'Dunkirk' Easter Egg: Where To Find Michael Caine In Christopher Nolan's War Film

Ever since he played Bruce Wayne's wry butler Alfred Pennyworth in 2005's Batman Begins, Michael Caine has been a good luck charm for director Christopher Nolan. The Oscar-winning actor has appeared in every feature Nolan has directed in the past decade, including Dunkirk, the filmmaker's World War II film that's currently in theaters. Find out about the Michael Caine Dunkirk cameo below.

Despite seeing the movie in a pristine, immersive 70mm IMAX format, I didn't see Caine anywhere on screen in the new movie. It turns out that's for good reason: he doesn't actually appear on screen at any point in Dunkirk. Caine's cameo consists of a vocal performance – his voice can be heard over the radio giving orders to British fighter pilots, including Tom Hardy's character.

Nolan confirmed the cameo in an interview with NJ.com:

"Yes, good for you for spotting him. It's shocking to me that a lot of people haven't, when he has really one of the most distinctive voices in cinema. I wanted very much to squeeze him in here. It's a bit of a nod to his character in Battle of Britain. And also, it's Michael. He has to be in all my films, after all."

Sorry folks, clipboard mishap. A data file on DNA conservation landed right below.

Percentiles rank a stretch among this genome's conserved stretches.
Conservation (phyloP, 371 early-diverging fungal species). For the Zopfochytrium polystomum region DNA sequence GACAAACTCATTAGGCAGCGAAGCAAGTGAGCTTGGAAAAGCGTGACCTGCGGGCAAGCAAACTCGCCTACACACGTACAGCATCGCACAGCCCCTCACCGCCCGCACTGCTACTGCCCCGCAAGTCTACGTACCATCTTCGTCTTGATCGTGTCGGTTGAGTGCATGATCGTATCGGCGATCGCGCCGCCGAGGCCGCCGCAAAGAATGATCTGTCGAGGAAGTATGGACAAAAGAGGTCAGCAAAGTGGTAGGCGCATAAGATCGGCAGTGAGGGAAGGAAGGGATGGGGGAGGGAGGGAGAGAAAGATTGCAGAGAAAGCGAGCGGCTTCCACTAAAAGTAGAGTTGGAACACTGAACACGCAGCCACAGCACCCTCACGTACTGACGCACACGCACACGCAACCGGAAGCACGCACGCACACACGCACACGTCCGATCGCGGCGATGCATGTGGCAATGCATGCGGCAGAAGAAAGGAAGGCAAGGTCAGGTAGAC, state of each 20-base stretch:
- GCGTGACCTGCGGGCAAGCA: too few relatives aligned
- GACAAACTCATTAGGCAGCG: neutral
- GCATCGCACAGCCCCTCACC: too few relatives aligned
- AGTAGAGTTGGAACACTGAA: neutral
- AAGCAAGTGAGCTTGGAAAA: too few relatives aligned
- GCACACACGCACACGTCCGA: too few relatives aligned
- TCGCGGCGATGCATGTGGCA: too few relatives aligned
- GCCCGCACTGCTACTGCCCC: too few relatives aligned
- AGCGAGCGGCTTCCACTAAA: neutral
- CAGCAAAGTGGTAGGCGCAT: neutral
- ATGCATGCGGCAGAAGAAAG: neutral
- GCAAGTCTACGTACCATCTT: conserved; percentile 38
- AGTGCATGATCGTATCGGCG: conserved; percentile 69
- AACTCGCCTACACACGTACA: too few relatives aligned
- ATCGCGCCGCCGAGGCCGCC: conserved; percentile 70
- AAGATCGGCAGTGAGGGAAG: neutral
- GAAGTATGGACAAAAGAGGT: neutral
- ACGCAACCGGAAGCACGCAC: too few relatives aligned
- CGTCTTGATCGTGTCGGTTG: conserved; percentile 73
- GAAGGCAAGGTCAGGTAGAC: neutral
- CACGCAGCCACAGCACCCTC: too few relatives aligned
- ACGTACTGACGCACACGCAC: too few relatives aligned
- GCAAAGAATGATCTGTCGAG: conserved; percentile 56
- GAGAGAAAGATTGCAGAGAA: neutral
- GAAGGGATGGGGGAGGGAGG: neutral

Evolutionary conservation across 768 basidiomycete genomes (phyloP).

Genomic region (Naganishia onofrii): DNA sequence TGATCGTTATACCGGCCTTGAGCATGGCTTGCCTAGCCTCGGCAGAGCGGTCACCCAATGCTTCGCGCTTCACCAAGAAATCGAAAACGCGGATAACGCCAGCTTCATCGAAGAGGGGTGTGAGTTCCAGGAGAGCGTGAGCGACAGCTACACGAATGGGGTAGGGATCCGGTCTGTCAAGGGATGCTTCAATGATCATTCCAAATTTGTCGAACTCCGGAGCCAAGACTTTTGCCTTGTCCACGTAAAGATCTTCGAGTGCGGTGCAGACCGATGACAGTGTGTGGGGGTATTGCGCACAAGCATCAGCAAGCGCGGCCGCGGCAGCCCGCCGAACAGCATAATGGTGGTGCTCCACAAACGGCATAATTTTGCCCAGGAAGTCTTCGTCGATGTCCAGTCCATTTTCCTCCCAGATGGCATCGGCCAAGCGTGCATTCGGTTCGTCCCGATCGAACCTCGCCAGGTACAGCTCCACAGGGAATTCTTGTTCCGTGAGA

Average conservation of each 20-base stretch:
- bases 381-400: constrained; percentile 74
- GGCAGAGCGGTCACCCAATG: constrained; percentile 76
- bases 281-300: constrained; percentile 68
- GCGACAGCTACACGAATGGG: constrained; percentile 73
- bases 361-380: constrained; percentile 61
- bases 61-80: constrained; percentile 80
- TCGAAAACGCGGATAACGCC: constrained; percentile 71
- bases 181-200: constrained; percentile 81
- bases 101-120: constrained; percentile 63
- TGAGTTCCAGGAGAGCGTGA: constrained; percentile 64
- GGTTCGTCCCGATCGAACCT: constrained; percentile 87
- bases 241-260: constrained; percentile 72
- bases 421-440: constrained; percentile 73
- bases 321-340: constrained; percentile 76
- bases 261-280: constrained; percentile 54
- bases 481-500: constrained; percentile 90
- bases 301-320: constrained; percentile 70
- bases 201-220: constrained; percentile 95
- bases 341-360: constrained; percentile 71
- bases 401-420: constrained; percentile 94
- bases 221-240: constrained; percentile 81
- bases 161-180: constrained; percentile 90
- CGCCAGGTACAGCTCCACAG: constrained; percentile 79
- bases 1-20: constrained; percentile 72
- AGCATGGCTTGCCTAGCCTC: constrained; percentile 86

I'd never heard of Battle of Britain before, but in that 1969 film (which, perhaps not coincidentally, also mentions the soldiers at Dunkirk), Caine plays a Royal Air Force pilot who takes to the skies and fights the German Luftwaffe even though they're tremendously outnumbered. Early James Bond producer Harry Saltzman produced, Goldfinger director Guy Hamilton directed, and the movie co-starred Laurence Olivier, Christopher Plummer, Robert Shaw, and a young Ian McShane. Here's the trailer:

That's a nice little shout-out from Nolan. But the trouble is, Dunkirk's sound mix is so uneven that not only did I not understand most of what Caine said over the radio, I didn't even notice that it was him speaking in the first place. Caine has one of the most easily identifiable voices in Hollywood, so it's a shame his vocal cameo is practically unintelligible.

Maybe it's just me, but one of my biggest complaints about Dunkirk was not being able to hear or decipher what the actors were saying. Granted, the film is so reliant on its powerful visuals to tell the story that it could be a silent movie and still get its point across, but for a film that actively chooses to feature sparse dialogue, I wish I could have better understood what little there was to hear.

Dunkirk is in theaters now.